Tablet weaving is a form of weaving which goes back to aprox. 1000 BC.
It is typically used to make long narrow trim for clothing or is used
to finish the edge of plain-woven cloth.
A plain weave uses fibers running the length of the cloth and a weft
fiber being run from side to side.
Tablet weaving is different in that each "row" of a fabric is not two
fibers deep (a plain weave) but can be 3, 4, 6 or any number of fibers
deep. The multiple fibers twist around each other; one being visable
on the top and one on the bottom while the others are hidden in the middle.
By using a multitude of colors and alternating the direction in which the
fibers rotate a pattern can be created on the cloth. There are many
techniques for getting a wide variety of patterns and texture.
Pictures of my weaving loom and some samples of woven cloth are coming
Patterns in the tablet woven material
This is from the book Step by Step Tablet Weaving, 1973, Marjorie and William Snow
Click on an image to get a full sized picture.
Some of my own work including my fluteholder
The first 2 pictures include a
simple patterned belt and a baldric which illustrates how two pieces of
tablet weaving can be woven together.
The last picture of a flute holder that I made. The weaving proceeded
from the center out towards both ends. The piece was then folded so that
both sides were woven into each other.
I then went from a normal tablet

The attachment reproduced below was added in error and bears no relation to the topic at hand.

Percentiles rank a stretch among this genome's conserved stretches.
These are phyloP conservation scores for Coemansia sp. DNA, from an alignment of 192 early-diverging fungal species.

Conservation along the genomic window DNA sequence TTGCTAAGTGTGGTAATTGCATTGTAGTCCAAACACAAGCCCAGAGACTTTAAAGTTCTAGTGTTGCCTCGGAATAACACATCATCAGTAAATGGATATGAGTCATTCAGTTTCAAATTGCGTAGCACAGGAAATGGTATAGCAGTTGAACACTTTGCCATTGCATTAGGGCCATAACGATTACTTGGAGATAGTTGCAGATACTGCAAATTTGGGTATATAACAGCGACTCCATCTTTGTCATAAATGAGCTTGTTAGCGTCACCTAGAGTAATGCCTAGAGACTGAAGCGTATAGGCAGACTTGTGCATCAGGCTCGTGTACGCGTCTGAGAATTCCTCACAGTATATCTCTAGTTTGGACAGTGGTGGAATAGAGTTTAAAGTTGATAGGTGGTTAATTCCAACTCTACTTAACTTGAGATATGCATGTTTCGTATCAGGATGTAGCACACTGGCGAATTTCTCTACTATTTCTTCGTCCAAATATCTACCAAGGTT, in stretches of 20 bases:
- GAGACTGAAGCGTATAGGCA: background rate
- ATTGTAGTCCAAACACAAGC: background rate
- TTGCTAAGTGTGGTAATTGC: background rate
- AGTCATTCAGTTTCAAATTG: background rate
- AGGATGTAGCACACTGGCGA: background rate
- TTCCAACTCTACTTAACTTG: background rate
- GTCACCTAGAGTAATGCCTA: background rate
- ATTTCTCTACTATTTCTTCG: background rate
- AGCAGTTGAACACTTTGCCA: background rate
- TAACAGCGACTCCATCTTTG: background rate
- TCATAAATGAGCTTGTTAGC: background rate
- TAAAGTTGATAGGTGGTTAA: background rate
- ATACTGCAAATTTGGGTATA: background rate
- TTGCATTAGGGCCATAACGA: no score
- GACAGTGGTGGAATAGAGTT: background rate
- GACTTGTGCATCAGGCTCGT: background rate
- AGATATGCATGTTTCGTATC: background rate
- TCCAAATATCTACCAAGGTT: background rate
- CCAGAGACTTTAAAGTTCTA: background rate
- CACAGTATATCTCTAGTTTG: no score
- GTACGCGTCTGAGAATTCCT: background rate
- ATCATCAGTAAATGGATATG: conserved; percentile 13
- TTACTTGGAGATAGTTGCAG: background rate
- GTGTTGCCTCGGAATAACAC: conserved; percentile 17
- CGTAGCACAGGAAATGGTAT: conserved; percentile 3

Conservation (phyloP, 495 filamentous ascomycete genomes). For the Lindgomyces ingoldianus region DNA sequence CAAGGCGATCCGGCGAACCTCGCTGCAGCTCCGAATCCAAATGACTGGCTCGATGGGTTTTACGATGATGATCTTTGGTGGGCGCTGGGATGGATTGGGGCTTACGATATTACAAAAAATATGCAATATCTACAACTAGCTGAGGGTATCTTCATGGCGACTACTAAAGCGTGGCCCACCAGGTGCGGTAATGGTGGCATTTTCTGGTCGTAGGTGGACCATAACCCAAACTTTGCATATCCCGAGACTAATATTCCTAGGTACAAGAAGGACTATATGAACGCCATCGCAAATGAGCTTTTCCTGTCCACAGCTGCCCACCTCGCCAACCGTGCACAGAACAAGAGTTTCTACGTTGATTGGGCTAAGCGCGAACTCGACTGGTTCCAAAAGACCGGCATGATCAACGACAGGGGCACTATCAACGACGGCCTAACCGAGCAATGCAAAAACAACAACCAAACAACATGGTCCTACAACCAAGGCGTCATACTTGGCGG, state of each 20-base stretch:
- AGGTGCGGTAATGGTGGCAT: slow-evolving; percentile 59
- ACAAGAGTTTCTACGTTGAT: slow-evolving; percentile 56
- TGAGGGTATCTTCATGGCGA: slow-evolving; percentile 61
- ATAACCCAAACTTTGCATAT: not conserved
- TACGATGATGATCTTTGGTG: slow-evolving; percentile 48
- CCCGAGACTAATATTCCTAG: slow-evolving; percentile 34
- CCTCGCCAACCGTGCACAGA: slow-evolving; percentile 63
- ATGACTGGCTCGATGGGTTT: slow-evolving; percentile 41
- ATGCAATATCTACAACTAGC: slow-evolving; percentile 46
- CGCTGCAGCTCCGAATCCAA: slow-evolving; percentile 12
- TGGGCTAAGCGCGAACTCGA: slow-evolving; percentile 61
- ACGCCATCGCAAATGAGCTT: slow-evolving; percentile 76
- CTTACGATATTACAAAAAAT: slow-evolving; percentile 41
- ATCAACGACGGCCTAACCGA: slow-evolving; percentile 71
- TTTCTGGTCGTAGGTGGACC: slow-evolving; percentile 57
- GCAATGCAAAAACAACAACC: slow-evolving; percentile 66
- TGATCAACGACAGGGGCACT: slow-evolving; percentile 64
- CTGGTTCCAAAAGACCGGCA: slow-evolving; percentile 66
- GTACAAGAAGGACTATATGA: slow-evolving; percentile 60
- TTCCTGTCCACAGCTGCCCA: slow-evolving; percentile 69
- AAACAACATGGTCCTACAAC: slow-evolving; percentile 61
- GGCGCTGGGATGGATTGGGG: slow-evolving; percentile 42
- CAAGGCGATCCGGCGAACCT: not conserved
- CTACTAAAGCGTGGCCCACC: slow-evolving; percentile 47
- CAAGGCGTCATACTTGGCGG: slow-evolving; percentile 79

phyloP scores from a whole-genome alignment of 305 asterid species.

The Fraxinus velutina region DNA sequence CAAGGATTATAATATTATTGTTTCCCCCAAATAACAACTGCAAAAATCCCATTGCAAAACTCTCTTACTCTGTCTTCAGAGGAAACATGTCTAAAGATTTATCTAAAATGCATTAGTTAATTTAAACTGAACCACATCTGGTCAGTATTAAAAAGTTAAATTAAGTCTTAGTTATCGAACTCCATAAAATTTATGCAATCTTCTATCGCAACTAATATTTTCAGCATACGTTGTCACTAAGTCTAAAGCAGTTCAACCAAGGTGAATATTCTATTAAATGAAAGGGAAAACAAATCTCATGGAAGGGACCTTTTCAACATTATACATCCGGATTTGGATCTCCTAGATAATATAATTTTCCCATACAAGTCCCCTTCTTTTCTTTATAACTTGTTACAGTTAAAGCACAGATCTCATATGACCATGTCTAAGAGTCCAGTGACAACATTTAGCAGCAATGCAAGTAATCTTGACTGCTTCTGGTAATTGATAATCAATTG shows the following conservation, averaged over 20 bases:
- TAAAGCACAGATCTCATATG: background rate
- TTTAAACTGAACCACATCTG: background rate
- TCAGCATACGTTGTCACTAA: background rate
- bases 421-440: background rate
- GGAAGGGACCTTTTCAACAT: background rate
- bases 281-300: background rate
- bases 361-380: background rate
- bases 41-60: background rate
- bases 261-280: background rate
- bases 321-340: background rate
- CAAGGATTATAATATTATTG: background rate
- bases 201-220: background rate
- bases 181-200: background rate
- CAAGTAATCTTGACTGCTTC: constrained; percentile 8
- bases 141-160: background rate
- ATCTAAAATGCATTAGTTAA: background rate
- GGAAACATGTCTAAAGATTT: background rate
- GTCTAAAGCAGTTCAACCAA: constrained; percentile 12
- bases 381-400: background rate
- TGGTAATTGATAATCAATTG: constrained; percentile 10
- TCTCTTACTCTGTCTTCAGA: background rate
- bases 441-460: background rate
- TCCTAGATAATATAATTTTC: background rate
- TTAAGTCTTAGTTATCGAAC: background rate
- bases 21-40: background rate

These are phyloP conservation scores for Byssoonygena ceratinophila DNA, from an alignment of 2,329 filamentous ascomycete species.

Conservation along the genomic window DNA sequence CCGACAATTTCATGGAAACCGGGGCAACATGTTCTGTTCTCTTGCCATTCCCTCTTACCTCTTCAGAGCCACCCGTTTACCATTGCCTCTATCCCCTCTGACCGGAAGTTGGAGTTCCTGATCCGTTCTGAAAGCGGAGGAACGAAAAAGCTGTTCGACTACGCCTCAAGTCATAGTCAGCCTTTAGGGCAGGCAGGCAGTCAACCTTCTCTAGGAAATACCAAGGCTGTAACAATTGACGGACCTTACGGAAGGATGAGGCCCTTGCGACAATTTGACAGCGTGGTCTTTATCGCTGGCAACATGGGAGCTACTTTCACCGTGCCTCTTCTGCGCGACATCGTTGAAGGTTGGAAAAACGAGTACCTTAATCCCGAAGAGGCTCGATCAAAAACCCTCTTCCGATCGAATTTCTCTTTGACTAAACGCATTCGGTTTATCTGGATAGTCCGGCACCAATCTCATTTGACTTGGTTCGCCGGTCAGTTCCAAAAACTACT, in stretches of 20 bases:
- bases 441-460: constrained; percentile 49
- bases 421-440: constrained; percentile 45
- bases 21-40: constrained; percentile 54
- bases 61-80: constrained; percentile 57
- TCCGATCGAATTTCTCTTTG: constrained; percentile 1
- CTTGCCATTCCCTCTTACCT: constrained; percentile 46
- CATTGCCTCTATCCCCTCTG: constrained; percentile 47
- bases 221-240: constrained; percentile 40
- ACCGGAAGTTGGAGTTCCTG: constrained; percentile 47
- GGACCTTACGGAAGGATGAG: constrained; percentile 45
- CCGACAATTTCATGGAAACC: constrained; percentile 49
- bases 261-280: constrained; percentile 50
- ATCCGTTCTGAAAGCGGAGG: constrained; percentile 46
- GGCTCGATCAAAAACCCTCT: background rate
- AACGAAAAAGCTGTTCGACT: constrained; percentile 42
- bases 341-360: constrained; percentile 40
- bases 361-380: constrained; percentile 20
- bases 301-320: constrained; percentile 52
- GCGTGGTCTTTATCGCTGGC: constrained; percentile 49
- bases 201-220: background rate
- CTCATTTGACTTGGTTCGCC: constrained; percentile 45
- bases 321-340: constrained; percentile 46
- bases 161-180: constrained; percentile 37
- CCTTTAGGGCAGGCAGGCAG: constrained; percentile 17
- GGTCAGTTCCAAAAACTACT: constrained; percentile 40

weave to a pattern which allowed me to make the inside hollow (a plain
weave - ie 1/4 turn forward and then 1/4 turn back). This picture is
from the very start of the weaving.
Construction of the Loom
Here are some pictures which show how my loom is constructed. Mine was
made from a 6' piece of 1x6.
A 4' long board forms the base. At each end there is
a u-shaped piece to hold a rod which holds the threads. Some braces
are added to keep the ends upright.
At one end I tend to use an old bicycle innertube to provide tension
on the threads.
The work is typically started by having a rod at one end; around which the
threads are all wound. All of the loose ends get attached (by hook or crook
or glue? or magic?) at the other end. I've never quite found a nice and easy
way to do it. With some weaves you will have some threads twist more than
others and it would be nice to untwist them individually.
My quick 'n' dirty solution is just to tied the strings together. You will
note that the bar which is held by the innertube is actually made in 2 pieces
with a bit of dowel to hold them together. I used to try clamping the threads
between the two pieces but that didn't work well enough for my liking.
Back to my home page